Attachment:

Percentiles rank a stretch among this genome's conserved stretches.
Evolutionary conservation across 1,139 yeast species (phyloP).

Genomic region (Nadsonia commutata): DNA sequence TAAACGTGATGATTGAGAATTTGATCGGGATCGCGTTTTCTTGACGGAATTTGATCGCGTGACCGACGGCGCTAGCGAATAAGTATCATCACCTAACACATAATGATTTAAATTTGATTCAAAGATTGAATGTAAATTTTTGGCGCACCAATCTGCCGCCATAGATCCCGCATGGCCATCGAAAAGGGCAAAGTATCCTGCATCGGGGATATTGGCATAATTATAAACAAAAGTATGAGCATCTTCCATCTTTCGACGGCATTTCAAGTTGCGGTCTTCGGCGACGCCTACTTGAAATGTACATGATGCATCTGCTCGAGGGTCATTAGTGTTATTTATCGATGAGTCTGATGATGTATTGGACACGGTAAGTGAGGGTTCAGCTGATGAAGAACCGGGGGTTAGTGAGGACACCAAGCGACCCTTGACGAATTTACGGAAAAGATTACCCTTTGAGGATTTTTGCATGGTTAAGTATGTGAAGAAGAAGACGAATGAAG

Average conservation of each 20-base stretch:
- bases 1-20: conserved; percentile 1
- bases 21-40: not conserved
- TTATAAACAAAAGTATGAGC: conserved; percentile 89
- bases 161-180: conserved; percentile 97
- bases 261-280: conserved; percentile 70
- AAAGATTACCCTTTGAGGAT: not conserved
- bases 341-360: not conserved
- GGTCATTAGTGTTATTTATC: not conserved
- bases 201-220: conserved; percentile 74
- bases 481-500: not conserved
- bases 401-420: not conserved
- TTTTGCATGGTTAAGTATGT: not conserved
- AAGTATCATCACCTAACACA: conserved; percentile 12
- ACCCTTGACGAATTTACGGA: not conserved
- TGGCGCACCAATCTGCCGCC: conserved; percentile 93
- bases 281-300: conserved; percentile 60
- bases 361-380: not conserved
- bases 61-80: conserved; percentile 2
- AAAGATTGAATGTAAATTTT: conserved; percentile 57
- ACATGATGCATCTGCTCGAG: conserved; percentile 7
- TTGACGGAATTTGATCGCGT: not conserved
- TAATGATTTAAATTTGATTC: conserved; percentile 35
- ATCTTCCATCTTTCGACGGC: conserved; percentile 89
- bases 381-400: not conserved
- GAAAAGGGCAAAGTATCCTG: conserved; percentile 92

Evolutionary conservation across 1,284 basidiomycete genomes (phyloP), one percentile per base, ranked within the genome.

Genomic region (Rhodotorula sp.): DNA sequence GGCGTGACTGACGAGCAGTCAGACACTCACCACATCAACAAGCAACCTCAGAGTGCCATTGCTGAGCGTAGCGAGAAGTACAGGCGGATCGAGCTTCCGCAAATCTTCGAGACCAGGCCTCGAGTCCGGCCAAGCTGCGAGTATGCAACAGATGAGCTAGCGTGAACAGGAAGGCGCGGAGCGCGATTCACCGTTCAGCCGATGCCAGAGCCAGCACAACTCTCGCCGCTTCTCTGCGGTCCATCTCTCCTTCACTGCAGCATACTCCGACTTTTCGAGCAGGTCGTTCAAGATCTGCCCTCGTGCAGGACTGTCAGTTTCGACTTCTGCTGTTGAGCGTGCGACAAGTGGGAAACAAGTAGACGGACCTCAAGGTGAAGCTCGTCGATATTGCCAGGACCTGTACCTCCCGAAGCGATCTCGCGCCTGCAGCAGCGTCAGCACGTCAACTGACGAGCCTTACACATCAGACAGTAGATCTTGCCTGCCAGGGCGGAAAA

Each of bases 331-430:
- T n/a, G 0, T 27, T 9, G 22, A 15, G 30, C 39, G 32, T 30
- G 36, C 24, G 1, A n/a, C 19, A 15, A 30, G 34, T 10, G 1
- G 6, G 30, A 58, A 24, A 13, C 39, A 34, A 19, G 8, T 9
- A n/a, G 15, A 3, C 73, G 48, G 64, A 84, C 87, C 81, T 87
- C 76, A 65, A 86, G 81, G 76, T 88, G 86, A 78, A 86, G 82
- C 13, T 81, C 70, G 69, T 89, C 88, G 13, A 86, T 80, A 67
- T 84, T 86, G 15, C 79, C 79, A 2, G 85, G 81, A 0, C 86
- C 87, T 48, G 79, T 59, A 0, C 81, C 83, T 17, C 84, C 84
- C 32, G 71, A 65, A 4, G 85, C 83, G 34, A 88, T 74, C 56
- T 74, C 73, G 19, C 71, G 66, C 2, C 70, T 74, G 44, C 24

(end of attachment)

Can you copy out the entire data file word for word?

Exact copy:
Percentiles rank a stretch among this genome's conserved stretches.
Evolutionary conservation across 1,139 yeast species (phyloP).

Genomic region (Nadsonia commutata): DNA sequence TAAACGTGATGATTGAGAATTTGATCGGGATCGCGTTTTCTTGACGGAATTTGATCGCGTGACCGACGGCGCTAGCGAATAAGTATCATCACCTAACACATAATGATTTAAATTTGATTCAAAGATTGAATGTAAATTTTTGGCGCACCAATCTGCCGCCATAGATCCCGCATGGCCATCGAAAAGGGCAAAGTATCCTGCATCGGGGATATTGGCATAATTATAAACAAAAGTATGAGCATCTTCCATCTTTCGACGGCATTTCAAGTTGCGGTCTTCGGCGACGCCTACTTGAAATGTACATGATGCATCTGCTCGAGGGTCATTAGTGTTATTTATCGATGAGTCTGATGATGTATTGGACACGGTAAGTGAGGGTTCAGCTGATGAAGAACCGGGGGTTAGTGAGGACACCAAGCGACCCTTGACGAATTTACGGAAAAGATTACCCTTTGAGGATTTTTGCATGGTTAAGTATGTGAAGAAGAAGACGAATGAAG

Average conservation of each 20-base stretch:
- bases 1-20: conserved; percentile 1
- bases 21-40: not conserved
- TTATAAACAAAAGTATGAGC: conserved; percentile 89
- bases 161-180: conserved; percentile 97
- bases 261-280: conserved; percentile 70
- AAAGATTACCCTTTGAGGAT: not conserved
- bases 341-360: not conserved
- GGTCATTAGTGTTATTTATC: not conserved
- bases 201-220: conserved; percentile 74
- bases 481-500: not conserved
- bases 401-420: not conserved
- TTTTGCATGGTTAAGTATGT: not conserved
- AAGTATCATCACCTAACACA: conserved; percentile 12
- ACCCTTGACGAATTTACGGA: not conserved
- TGGCGCACCAATCTGCCGCC: conserved; percentile 93
- bases 281-300: conserved; percentile 60
- bases 361-380: not conserved
- bases 61-80: conserved; percentile 2
- AAAGATTGAATGTAAATTTT: conserved; percentile 57
- ACATGATGCATCTGCTCGAG: conserved; percentile 7
- TTGACGGAATTTGATCGCGT: not conserved
- TAATGATTTAAATTTGATTC: conserved; percentile 35
- ATCTTCCATCTTTCGACGGC: conserved; percentile 89
- bases 381-400: not conserved
- GAAAAGGGCAAAGTATCCTG: conserved; percentile 92

Evolutionary conservation across 1,284 basidiomycete genomes (phyloP), one percentile per base, ranked within the genome.

Genomic region (Rhodotorula sp.): DNA sequence GGCGTGACTGACGAGCAGTCAGACACTCACCACATCAACAAGCAACCTCAGAGTGCCATTGCTGAGCGTAGCGAGAAGTACAGGCGGATCGAGCTTCCGCAAATCTTCGAGACCAGGCCTCGAGTCCGGCCAAGCTGCGAGTATGCAACAGATGAGCTAGCGTGAACAGGAAGGCGCGGAGCGCGATTCACCGTTCAGCCGATGCCAGAGCCAGCACAACTCTCGCCGCTTCTCTGCGGTCCATCTCTCCTTCACTGCAGCATACTCCGACTTTTCGAGCAGGTCGTTCAAGATCTGCCCTCGTGCAGGACTGTCAGTTTCGACTTCTGCTGTTGAGCGTGCGACAAGTGGGAAACAAGTAGACGGACCTCAAGGTGAAGCTCGTCGATATTGCCAGGACCTGTACCTCCCGAAGCGATCTCGCGCCTGCAGCAGCGTCAGCACGTCAACTGACGAGCCTTACACATCAGACAGTAGATCTTGCCTGCCAGGGCGGAAAA

Each of bases 331-430:
- T n/a, G 0, T 27, T 9, G 22, A 15, G 30, C 39, G 32, T 30
- G 36, C 24, G 1, A n/a, C 19, A 15, A 30, G 34, T 10, G 1
- G 6, G 30, A 58, A 24, A 13, C 39, A 34, A 19, G 8, T 9
- A n/a, G 15, A 3, C 73, G 48, G 64, A 84, C 87, C 81, T 87
- C 76, A 65, A 86, G 81, G 76, T 88, G 86, A 78, A 86, G 82
- C 13, T 81, C 70, G 69, T 89, C 88, G 13, A 86, T 80, A 67
- T 84, T 86, G 15, C 79, C 79, A 2, G 85, G 81, A 0, C 86
- C 87, T 48, G 79, T 59, A 0, C 81, C 83, T 17, C 84, C 84
- C 32, G 71, A 65, A 4, G 85, C 83, G 34, A 88, T 74, C 56
- T 74, C 73, G 19, C 71, G 66, C 2, C 70, T 74, G 44, C 24